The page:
You can read the names of the dead, and their stories on the IFJ website, where the killings of media workers are being chronicled on a daily basis.

It is vital to bear witness to the death toll. But it is vital as well to ensure that the full story of what is unfolding in Gaza continues to be covered by the Palestinian journalists who know the region best. To that end, the IFJ recently featured an appeal from Nasser Abu Baker, the president of the Palestinian Journalists Syndicate, who said, “We are in desperate need to support our colleagues in Gaza, most of whom have lost their homes, many of whom have lost family. They need your solidarity and help to continue reporting on the atrocities endured day and night by the people of Gaza.”

Baker encouraged viewers of the appeal to contribute to the IFJ’s International Safety Fund, and many have.

For journalists to continue to tell the full story of what is happening in Gaza, outside support becomes essential, as the International Federation of Journalists and the Committee to Protect Journalists recognize. The resources are necessary for journalists not just in Gaza but throughout Palestine, since the CPJ has documented what it describes as “ongoing press freedom violations across the occupied West Bank against journalists reporting on the war, including assaults, arrests, information blackouts, and the killing of family members.”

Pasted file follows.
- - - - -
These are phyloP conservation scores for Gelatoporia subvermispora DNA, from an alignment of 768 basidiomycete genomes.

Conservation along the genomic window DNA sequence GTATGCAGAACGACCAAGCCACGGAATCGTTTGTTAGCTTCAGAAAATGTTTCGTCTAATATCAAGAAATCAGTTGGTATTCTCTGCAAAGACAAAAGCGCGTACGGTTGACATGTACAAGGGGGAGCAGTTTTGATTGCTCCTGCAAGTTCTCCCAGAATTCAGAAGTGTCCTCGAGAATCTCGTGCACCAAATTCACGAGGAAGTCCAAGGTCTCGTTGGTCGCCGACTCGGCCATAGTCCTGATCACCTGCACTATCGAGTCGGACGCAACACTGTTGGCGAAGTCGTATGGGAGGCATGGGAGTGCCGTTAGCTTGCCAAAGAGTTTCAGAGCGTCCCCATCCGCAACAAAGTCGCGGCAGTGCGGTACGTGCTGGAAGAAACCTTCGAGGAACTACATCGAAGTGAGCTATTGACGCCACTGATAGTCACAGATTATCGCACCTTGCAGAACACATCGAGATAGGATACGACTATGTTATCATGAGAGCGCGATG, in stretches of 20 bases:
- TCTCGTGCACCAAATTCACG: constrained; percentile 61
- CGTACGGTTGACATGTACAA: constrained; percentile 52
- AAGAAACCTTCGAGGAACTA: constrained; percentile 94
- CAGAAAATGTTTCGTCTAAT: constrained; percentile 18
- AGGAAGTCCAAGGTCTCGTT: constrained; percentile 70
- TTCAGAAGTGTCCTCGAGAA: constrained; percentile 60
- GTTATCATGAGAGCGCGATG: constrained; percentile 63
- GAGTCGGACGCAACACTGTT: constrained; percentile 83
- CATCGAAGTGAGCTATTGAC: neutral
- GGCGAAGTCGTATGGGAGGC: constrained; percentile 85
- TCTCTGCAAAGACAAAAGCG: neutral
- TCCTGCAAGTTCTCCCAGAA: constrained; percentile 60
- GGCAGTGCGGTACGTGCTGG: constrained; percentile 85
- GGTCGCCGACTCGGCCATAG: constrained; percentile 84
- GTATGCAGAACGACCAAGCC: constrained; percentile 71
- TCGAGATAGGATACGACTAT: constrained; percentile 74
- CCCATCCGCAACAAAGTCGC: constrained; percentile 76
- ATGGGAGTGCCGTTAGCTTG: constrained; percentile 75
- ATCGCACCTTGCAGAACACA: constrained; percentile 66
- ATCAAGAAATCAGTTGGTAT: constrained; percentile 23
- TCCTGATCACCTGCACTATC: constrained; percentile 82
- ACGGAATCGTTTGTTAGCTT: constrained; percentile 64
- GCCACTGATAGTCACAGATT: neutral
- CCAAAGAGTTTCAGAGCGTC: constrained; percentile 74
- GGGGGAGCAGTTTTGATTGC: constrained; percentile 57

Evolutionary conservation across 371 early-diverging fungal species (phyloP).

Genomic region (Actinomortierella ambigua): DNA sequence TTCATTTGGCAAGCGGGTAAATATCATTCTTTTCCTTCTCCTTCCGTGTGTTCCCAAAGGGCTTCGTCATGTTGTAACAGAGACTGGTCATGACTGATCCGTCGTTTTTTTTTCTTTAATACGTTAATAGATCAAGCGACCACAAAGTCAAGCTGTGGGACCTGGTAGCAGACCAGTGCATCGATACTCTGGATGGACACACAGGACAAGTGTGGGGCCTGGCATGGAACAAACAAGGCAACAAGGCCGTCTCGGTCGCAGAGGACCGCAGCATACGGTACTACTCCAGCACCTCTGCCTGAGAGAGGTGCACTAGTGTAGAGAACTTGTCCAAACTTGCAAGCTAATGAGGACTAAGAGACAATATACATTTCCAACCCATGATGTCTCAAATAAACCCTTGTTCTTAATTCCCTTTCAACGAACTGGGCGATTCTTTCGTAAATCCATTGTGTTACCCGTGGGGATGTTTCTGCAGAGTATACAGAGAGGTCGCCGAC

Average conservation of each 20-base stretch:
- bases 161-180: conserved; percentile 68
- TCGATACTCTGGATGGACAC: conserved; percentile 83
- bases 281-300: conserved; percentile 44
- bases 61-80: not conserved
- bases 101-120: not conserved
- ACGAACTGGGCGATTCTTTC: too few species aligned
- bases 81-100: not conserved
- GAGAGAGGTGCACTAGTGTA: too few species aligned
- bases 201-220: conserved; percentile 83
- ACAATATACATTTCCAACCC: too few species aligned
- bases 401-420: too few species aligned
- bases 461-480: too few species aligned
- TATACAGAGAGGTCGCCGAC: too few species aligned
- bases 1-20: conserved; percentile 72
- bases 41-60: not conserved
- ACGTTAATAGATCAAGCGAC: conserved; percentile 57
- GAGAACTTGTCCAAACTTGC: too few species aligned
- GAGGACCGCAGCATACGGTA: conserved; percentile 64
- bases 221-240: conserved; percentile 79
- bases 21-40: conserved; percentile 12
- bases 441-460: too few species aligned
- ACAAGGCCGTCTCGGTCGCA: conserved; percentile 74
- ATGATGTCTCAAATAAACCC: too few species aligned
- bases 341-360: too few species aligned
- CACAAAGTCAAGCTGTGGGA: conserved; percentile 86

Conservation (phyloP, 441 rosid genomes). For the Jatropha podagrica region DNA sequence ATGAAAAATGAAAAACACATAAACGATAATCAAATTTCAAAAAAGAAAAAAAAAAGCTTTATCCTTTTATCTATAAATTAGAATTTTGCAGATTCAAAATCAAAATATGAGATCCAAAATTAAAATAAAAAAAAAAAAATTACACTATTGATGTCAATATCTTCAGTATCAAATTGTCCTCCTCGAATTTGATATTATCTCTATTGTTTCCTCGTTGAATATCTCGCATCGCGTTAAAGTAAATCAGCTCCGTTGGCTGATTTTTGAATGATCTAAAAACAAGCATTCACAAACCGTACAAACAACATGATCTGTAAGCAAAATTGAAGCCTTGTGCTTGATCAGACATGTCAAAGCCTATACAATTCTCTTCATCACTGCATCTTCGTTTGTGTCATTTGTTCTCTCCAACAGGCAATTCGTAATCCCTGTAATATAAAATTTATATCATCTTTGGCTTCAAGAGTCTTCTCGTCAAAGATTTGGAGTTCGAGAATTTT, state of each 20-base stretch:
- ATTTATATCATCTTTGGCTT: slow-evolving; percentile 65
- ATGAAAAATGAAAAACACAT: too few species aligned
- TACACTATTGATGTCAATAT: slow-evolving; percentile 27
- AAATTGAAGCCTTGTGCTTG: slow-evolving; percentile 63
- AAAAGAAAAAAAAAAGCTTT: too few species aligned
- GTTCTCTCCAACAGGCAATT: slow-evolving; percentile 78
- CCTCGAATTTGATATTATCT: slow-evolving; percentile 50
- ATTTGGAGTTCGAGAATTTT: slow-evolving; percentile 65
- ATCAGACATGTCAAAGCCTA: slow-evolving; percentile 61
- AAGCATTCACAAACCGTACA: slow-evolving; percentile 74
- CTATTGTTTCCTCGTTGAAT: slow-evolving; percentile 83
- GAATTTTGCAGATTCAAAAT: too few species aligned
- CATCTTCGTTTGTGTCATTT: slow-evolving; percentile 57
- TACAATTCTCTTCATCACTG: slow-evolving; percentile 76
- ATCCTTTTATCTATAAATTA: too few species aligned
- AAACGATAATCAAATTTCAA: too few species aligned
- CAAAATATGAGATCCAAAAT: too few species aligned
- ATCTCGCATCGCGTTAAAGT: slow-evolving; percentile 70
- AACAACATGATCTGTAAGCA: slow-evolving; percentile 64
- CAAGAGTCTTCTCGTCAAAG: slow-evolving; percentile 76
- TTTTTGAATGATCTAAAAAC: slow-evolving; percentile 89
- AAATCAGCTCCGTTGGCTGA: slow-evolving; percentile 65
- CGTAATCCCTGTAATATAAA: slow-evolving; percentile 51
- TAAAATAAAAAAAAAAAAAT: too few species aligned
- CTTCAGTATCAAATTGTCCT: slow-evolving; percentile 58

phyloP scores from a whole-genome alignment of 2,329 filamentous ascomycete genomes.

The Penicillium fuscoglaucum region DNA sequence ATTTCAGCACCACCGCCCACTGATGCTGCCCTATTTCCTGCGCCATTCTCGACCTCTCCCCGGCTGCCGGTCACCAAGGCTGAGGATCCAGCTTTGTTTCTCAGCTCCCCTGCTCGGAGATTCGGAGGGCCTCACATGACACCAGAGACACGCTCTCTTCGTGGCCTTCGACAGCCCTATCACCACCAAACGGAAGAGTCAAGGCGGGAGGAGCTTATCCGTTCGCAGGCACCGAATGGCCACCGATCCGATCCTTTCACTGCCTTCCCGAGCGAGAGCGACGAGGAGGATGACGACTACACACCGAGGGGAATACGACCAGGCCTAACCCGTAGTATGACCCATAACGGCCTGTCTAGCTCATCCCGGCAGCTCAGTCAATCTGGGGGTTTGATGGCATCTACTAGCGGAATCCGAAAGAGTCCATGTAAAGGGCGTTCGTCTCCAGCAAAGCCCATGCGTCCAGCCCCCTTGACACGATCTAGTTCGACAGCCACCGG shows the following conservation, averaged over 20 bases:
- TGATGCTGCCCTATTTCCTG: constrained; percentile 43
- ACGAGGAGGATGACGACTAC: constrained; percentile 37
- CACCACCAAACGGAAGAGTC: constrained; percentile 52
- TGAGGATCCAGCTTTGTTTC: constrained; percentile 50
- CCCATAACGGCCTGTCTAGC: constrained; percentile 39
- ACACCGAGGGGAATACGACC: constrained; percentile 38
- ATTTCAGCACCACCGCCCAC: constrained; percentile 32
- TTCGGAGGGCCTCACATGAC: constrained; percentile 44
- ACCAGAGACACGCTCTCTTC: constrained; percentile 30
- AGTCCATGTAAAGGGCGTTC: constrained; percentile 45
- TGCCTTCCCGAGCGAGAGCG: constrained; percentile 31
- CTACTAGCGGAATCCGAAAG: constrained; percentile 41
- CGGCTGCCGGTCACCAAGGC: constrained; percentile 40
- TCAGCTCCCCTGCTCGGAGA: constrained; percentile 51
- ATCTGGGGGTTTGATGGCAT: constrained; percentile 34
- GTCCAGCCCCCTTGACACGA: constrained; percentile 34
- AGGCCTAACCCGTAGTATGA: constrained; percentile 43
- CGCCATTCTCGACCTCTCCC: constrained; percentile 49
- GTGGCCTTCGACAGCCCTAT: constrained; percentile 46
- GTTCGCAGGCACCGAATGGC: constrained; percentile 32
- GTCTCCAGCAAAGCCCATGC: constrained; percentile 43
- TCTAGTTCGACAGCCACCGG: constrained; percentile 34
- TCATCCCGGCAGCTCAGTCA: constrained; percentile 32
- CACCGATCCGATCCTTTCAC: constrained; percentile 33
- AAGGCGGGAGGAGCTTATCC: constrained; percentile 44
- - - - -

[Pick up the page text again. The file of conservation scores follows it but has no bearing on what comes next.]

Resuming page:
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Journalists in the United States have plenty to worry about on the home front. These are some of the most challenging times in the history of the American media industry, characterized by the ongoing threat of media consolidation, the shuttering of legacy publications, and the layoffs of writers and editors who have worked for online news organizations.

But the unprecedented assault on journalism in the Middle East also demands our attention and our engagement. The people who do the work of journalism in this country—and the people who value that work—cannot look aside when media workers face death and destruction on a daily basis in a devastated corner of the world where journalism is more necessary than ever. That is just one reason the work of the IFJ and the CPJ must be seen as an effort not just to save journalists in Gaza but to save journalism itself.

John Nichols has written and cowritten—with media scholar Robert W. McChesney—a dozen books on journalism and democracy. He has twice keynoted world congresses of the International Federation of Journalists. He has also appeared as a featured panelist at the UNESCO forum on Freedom of Expression, testified before Congress on media issues, and been actively engaged with advocacy for domestic and international journalists as a cofounder of the media reform group Free Press.

John Nichols

John Nichols is a national affairs correspondent for The Nation. He has written, cowritten, or edited over a dozen books on topics ranging from histories of American socialism and the Democratic Party to analyses of US and global media systems. His latest, cowritten with Senator Bernie Sanders, is the New York Times bestseller It's OK to Be Angry About Capitalism.